Second generation actor Raymond Walburn (1887-1969) began his career in Oakland, California then toured with stock companies, eventually making his way east where he made his Broadway debut in a show called The Greyhound (1912). After another couple of small parts, Waburn served in World War One, eventually making his way back to the Great White Way by 1922, in Henry Hull’s Manhattan, with Helen Gahagan. He was in nearly two dozen Broadway plays through 1934, perhaps most notably in a 1932 revival of George Kelly’s The Show Off, which he directed and starred in.
While Walburn had appeared in some earlier films, his cinematic career can be properly stated to have begun with with The Great Flirtation (1934) with Elissa Landi, Adolphe Menjou, David Manners, and Lynne Overman. He rapidly became in demand for character parts. Even if you didn’t know his name you probably recognize Walburn from dozens of classic Hollywood comedies. He was always nattily dressed, his hair parted in the middle, his face ornamented with a trim, dapper mustache. With his bulging eyes and arched eyebrows, he looked almost like a comic strip character come to life. Dashing yet often befuddled and sometimes theatrically pompous, he much in common with both Frank Morgan and Guy Kibbe. Yet he managed to occupy his own niche.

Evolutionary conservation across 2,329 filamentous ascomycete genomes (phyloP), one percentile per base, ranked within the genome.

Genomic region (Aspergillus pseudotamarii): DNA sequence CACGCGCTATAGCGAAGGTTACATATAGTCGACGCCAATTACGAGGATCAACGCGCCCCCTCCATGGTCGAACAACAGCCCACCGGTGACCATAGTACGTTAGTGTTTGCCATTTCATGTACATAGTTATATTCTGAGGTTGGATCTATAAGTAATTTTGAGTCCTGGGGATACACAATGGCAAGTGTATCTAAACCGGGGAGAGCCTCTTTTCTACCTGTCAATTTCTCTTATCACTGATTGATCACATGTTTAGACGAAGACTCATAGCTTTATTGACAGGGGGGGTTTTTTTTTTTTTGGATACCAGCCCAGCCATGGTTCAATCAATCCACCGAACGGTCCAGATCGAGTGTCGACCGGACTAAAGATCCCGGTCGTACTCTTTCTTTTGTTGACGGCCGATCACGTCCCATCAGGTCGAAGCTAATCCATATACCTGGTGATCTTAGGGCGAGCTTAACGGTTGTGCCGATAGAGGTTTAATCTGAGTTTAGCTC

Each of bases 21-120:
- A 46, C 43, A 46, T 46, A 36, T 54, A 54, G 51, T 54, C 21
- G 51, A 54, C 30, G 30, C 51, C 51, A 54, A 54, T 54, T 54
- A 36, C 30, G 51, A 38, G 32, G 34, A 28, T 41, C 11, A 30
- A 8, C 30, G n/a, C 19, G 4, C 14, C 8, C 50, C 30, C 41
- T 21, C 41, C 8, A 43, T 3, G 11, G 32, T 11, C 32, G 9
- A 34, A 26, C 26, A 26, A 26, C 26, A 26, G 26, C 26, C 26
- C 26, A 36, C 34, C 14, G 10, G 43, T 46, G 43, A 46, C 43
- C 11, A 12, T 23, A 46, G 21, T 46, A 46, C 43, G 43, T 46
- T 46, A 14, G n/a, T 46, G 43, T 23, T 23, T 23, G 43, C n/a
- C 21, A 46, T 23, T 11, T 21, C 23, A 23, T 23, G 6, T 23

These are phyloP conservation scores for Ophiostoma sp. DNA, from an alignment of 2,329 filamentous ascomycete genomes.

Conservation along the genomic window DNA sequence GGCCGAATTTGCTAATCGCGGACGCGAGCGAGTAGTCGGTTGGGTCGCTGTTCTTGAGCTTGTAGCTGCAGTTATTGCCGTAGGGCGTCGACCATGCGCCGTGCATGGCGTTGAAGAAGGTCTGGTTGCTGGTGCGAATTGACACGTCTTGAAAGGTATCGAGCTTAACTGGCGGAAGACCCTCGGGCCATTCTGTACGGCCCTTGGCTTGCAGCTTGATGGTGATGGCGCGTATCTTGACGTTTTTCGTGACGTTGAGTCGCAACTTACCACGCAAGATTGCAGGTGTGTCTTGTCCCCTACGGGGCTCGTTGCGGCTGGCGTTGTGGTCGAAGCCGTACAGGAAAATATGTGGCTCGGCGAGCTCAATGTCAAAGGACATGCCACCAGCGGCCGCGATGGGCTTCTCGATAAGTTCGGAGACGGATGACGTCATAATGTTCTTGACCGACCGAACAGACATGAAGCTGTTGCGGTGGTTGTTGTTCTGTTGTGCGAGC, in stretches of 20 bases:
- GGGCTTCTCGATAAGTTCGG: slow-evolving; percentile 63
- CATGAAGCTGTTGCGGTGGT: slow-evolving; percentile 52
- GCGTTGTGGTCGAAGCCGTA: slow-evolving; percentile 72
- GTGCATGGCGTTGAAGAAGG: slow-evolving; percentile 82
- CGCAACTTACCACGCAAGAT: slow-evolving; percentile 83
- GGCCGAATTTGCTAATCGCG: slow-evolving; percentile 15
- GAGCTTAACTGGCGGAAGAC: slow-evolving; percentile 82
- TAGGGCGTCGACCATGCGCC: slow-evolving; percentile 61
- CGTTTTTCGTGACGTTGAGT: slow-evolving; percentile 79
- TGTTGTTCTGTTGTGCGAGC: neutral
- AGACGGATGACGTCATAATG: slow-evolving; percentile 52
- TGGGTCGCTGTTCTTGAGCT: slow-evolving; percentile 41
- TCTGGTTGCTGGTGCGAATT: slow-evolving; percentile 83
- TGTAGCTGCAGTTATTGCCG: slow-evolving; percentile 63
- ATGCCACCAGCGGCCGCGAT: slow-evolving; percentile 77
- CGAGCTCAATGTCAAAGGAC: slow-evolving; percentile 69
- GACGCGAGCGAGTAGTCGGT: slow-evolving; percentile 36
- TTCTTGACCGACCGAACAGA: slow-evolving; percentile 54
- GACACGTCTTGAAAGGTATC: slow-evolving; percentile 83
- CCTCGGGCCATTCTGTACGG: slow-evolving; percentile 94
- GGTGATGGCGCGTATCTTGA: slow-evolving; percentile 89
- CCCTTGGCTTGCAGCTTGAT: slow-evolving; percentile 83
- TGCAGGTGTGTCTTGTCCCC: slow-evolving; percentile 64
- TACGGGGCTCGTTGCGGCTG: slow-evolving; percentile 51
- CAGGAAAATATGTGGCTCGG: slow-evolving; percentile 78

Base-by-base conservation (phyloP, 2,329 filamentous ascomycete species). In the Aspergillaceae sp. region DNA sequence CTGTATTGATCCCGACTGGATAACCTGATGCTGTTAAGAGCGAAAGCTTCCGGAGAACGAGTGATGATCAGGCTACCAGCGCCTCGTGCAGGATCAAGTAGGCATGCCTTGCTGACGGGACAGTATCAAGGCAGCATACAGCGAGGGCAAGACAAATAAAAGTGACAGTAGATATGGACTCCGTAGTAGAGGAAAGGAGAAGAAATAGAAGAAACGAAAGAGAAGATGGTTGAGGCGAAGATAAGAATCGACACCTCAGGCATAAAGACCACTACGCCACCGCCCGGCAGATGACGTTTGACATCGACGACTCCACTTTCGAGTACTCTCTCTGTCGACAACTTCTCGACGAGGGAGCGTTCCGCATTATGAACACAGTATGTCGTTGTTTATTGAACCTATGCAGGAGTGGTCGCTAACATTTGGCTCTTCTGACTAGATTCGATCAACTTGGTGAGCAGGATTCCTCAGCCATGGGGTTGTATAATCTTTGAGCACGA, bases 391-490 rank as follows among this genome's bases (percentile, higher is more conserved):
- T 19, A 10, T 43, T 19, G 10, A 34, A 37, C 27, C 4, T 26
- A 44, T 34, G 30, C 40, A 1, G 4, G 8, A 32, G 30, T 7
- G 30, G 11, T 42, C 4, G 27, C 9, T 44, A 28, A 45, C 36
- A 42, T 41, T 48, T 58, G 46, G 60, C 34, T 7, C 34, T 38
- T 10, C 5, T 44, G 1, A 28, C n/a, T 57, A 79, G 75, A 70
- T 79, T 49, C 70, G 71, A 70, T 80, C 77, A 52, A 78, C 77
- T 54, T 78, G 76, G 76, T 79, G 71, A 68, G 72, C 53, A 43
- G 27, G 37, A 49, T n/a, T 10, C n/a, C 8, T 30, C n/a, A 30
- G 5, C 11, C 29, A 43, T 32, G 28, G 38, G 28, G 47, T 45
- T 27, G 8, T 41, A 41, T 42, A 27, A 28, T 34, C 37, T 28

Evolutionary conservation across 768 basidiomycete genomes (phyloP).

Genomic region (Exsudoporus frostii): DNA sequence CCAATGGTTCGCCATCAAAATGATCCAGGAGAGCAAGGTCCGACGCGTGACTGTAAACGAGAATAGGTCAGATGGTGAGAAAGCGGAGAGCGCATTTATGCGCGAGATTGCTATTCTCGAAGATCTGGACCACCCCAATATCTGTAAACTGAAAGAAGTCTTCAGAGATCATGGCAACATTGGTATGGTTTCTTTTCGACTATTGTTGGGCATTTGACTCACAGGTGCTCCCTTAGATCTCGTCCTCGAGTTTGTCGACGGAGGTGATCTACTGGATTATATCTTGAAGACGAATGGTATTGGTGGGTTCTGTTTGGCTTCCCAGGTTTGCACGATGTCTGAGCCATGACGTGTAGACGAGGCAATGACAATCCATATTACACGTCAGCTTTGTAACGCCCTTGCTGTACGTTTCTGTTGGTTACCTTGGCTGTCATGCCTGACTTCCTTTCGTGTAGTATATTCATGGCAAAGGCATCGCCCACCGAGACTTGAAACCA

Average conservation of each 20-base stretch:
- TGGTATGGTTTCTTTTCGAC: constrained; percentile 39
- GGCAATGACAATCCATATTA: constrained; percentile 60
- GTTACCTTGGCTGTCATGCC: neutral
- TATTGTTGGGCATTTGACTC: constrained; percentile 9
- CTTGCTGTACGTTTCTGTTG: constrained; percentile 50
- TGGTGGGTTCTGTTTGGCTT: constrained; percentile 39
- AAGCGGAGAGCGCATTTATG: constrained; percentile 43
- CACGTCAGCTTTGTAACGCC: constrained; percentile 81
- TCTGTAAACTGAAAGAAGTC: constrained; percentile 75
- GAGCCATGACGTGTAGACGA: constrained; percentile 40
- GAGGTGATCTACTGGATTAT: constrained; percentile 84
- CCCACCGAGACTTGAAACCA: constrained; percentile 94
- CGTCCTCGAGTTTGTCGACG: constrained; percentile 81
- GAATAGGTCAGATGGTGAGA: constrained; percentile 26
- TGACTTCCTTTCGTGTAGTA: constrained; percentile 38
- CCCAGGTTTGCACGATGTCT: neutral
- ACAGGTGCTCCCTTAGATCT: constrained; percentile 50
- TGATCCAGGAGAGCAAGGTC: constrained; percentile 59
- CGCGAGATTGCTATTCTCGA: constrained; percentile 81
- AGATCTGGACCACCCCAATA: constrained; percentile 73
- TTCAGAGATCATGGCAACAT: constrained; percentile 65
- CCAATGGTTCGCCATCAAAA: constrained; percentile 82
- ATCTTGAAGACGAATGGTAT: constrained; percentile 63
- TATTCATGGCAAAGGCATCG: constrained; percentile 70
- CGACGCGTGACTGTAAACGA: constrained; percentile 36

He was a favorite of Frank Capra, who put him in Broadway Bill (1934), Mr. Deeds Goes to Town (1936), Arsenic and Old Lace (1944), State of the Union (1948) and Riding High (1950); as well as Preston Sturges, who cast him in Christmas in July (1940), Hail the Conquering Hero (1944), and The Sin of Harold Diddlebock (1947). Speaking of the latter, Walburn had also been in Harold Lloyd’s previous film Professor Beware (1938). Other oddments include The Great Ziegfeld (1936), Craig’s Wife (1936), Louisiana Purchase (1941), Excuse My Dust (1951) with Red Skelton, and the Lotta Crabtree bio-pic Golden Girl (1951) with Mitzi Gaynor. He also starred in his own series of “Henry” comedies with Walter Catlett: Henry the Rainmaker (1949), Leave it to Henry (1949), Father Makes Good (1950), Father’s Wild Game (1950), and Father Takes the Air (1951). Walburn’s last film was the 1955 re-make of The Spoilers. After ending his movie career, to everyone’s delight he returned to the Broadway stage for the original production of A Funny Thing Happened on the Way to the Forum (1962), and the Ruth Gordon–Garson Kanin comedy A Very Rich Woman (1965).
For more on early screen comedy, please read Chain of Fools: Silent Comedy and Its Legacies from Nickelodeons to Youtube.
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